This page documents the complete nessie specification. This includes:
- API and its constraints
- Contract for value objects
- requirements for backend storage implementations
Contract for Value Objects¶
All contents object must have an
id field. This field is unique to the object and immutable once created. By convention, it is a UUID though this is not enforced by the Specification. There are several expectations on this field:
- They are immutable. Once created the object will keep the same
idfor its entire lifetime
- If the object is moved (eg stored under a different
Key) it will keep the id
- Two objects with the same
key(eg on different branches) will only have the same
idif the object is the same (eg the same iceberg table or view)
There is no API to look up an object by
id and the intention of an
id is not to serve in that capacity. An example usage of the
id field might be storing auxiliary data on an object in a local cache and using
id to look up that auxiliary data.
A note about caching. The
Contents objects are likely to be cached locally by services using Nessie. There is also likely to be auxiliary data (eg schema, partitions etc) stored by services which refer to a specific
Contents at a specific commit or time. The hash of the contents (eg
sha1sum contents ) uniquely reference an object in the Nessie history and is a suitable key to identify an object at a particular point in its history. Note that we are not speaking of the java
hashCode nor any of the hash terminology used in Nessie. Since the Contents object is immutable the hash is stable and since it is disconnected from Nessies version store properties it exists across commits/branches and survives GC and other table maintenance operations.
The commit hash on the other hand makes a poor cache key as the commit hash could be garbage collected or the object could be merged/transplanted to a different branch resulting in a different commit hash. Do not use the commit hash for any other purpose than as a consistency check in the API.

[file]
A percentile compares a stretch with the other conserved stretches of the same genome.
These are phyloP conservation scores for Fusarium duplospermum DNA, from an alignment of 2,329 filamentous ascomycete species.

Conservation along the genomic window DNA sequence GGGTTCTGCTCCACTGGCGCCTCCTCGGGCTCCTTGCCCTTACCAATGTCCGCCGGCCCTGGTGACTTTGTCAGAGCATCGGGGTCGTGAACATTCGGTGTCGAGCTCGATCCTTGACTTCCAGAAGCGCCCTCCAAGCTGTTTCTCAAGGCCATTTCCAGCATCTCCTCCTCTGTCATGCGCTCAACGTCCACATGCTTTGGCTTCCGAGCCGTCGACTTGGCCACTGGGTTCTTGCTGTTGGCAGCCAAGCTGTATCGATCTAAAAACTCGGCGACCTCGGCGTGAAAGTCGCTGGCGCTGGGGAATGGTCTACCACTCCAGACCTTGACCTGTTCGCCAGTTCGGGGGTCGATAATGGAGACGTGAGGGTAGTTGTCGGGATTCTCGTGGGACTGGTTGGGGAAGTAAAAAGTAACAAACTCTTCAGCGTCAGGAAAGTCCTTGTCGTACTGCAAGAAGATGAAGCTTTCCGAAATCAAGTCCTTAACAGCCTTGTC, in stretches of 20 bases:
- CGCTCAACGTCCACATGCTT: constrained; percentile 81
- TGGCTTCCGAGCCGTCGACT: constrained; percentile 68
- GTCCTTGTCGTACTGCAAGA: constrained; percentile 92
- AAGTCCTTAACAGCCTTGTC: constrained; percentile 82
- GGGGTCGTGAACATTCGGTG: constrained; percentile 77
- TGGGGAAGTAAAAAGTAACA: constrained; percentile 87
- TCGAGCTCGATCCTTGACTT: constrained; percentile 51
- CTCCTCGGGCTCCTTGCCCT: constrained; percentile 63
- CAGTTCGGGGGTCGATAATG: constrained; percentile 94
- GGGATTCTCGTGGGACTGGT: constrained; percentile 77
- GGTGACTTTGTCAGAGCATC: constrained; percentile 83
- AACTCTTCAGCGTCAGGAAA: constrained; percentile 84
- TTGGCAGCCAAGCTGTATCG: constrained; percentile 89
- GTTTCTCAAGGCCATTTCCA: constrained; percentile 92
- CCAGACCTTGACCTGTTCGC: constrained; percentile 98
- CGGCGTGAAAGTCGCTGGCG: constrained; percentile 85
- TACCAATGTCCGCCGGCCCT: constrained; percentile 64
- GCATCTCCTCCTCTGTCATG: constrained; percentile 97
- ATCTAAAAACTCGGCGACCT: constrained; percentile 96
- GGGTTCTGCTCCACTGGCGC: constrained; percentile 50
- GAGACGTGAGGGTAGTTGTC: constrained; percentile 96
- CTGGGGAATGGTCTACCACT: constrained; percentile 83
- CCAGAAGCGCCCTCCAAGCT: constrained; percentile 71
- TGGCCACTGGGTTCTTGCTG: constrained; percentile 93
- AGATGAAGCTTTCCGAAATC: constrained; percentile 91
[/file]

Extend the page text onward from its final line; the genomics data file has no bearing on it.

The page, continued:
id alone is a good cache key for data that isn’t tied to a particular commit such as ACLs. This will always match the same contents regardless of what
Key it is stored at or what branch it is on.
An Iceberg table object is exceedingly simple. The Iceberg table object only stores the path to the metadata JSON document that should be read to describe the Iceberg table at this version.
This model puts a strong restriction on the Iceberg table. All metadata JSON documents must be stored and none of the built-in iceberg maintenance procedures can be used. There are potentially serious issues regarding schema migrations in this model as well. Therefore, the Iceberg table spec should be considered subject to change in the near future.
Delta Lake Table¶
Hive Table & Database¶
Contract for backing database¶
There are several expections of a version store. Some are listed below
still missing some conditions
The API passes an ‘expectedHash’ parameter when it modifies a key. This is the commit that the client thinks is the most up to date (its HEAD). A backend will check to see if the key has been modified since that ‘expectedHash’ and if, it will reject the requested modification with FAILED_PRECONDITION. This is basically an optimistic lock that accounts for the fact that the commit hash is global and nessie branch could have moved on from ‘expectedHash’ without modifying the key in question.
The reason for this condition is to behave like a ‘real’ database. You shouldn’t have to update your reference before transacting on tableA because it just happened to update tableB whilst you were preparing your transaction.
Tiered Version Store¶